My favorite farmer is 'Farmer Jim' Stewart in Valemount B.C. Jim had cows, and chickens, and a couple times a year he had turkeys. He got the chicks by the cardboard box full in the mail. Mrs. Farmer Jim was the Post Mistress back then, but I don't think that had anything to do with Jim getting young birds through the mail. But I always thought it was funny.

We used to get our eggs from Jim. He sold a lot of eggs to the local residents, and it was on the honour system a lot of the time. You'd just take the eggs you wanted, and leave your money in the jar. Valemount was that kind of town. One day Jim was having a real time with his forklift. He could get it started, but it wouldn't run very well at all. I was working with a wonderful company in Valemount as an Aircraft Maintenance Engineer. A helicopter mechanic. I had a look at the forklift, and played with the carburettor and managed to get it running a bit better. It took a bit more work but to me it was recreational, just tinkering and shooting the breeze with Jim.

Peter Jonker in Meadow Creek:

I'm recommending not one, but three, outstanding farmers: Kate, Fiona, and Rachel-all from the North-Kootenay Lake area. Briefly, these three amazing women have, over a mere two years, fully engaged residents here in a community produce farming operation they have named: "Lakehead & Beyond Produce". At first glance their project looks and feels like a community garden project, but it is clearly becoming a community renewal initiative.

People from Meadow Creek, Cooper Creek, Argenta, and even Kaslo are involved. I bought into the program and, every Wednesday, pick up a box-full of vegetables-lush, crisp, and organically grown.

I'm attaching a couple of photos that say much more than my very brief overview. Congratulations to these awesome gals-risk-takers, hard workers, and wonderful people!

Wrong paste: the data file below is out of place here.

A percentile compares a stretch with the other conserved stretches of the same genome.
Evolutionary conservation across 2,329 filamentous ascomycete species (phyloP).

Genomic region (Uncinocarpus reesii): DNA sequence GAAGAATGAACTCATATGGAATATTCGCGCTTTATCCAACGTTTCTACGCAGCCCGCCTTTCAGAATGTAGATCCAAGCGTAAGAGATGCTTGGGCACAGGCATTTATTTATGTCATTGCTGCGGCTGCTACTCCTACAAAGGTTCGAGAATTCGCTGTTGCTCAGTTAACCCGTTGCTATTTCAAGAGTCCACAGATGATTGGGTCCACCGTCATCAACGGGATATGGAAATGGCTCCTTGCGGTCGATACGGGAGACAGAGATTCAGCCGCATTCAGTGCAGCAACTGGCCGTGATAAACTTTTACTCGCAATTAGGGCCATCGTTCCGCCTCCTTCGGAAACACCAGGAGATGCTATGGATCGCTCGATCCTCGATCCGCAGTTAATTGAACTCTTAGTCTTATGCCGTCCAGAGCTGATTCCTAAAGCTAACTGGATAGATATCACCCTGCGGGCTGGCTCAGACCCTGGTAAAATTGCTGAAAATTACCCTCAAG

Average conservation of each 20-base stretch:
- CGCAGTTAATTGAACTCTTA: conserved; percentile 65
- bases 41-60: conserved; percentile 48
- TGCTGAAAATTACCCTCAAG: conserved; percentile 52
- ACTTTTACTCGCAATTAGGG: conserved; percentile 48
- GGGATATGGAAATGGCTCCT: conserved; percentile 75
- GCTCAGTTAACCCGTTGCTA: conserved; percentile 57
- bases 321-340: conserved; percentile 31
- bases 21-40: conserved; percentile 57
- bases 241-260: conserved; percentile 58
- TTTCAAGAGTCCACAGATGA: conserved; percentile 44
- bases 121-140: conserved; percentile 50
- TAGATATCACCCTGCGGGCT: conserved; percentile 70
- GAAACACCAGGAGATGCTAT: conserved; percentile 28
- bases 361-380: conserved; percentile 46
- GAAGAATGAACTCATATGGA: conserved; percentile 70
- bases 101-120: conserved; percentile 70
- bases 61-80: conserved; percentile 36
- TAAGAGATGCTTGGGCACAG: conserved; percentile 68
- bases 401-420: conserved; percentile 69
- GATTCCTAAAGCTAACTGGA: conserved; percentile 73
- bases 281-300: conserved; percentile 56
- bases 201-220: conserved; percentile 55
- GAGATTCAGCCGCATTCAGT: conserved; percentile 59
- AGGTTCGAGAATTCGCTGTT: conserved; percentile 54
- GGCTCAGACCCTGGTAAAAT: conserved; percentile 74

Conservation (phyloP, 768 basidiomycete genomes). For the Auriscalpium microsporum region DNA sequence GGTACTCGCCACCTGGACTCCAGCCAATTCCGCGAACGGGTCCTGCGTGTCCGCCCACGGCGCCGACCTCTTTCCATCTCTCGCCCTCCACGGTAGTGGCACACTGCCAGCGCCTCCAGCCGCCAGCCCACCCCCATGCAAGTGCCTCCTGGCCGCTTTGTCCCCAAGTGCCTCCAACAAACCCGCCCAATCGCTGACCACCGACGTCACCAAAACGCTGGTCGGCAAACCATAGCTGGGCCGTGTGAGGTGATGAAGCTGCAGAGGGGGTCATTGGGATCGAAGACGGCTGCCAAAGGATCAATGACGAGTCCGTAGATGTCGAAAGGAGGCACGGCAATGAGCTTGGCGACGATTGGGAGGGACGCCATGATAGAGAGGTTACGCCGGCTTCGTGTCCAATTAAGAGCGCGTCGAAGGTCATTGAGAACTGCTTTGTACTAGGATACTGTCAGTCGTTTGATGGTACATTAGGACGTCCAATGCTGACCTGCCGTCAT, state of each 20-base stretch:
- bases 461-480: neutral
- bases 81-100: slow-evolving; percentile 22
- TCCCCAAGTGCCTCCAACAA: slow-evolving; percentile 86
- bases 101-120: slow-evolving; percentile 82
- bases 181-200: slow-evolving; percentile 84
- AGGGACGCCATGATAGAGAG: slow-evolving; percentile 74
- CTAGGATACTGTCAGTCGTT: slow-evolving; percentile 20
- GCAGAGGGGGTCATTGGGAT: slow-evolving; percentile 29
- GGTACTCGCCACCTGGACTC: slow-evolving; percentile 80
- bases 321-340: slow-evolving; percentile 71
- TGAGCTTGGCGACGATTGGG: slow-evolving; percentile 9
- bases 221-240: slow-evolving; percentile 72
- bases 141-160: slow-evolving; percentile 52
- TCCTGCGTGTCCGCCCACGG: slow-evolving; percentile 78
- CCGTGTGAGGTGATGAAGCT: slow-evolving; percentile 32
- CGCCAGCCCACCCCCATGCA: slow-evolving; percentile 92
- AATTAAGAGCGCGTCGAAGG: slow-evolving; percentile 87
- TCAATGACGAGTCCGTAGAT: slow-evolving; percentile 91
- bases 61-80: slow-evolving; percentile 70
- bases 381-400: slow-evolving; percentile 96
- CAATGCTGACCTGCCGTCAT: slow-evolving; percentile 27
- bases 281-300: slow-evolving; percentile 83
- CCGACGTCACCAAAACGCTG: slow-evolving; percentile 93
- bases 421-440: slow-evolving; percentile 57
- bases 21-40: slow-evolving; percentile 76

Ellen Connell from Saanichton:

Very recently I was introduced to Farmer Phil of Oldfield Road on the Saanich Peninsula. I have had the tremendous pleasure of enjoying his raspberries, large and luscious and oh so juicy, his blueberries, words cannot describe, and also his chickens oh my goodness. I have been eating chicken for a good many years and I have never tasted chicken like Farmer Phil's, firm, moist and oh so flavorful. At our house we say this is what a happy chicken tastes like. Thanks Farmer Phil for bringing us such wonderful food.


David Spear in Brentwood Bay:

<p>Grant and Barb Smith of Ravenstone Farm raise purebred registered Clun Forest and purebred Navajo Churro sheep and purebred Large Black Hogs.

Ravenstone Farm is located on the east coast of Vancouver Island, BC. just north of Qualicum Beach.

They produce freezer lambs and hogs using ethical and sustainable methods.

Their livestock are raised on grass and forage pastures using a rotational method allowing for antibiotic and hormone free, happy, healthy animals.

They also produce aritisan sausage and charcuterie using their livestock, and available at local farmers' markets.

Sandra Paterson in Okanagan Falls:

This is the first time I have written to your show, but it seemed very appropriate just now as my husband and I have just picked 30 pounds of strawberries at Covert Organic Farms in Oliver, BC.

We go there often throughout the growing season and find a wonderful variety of organic fruits and vegetables available for U-pick.

I therefore nominate Gene and Shelley Covert as Outstanding in their fields.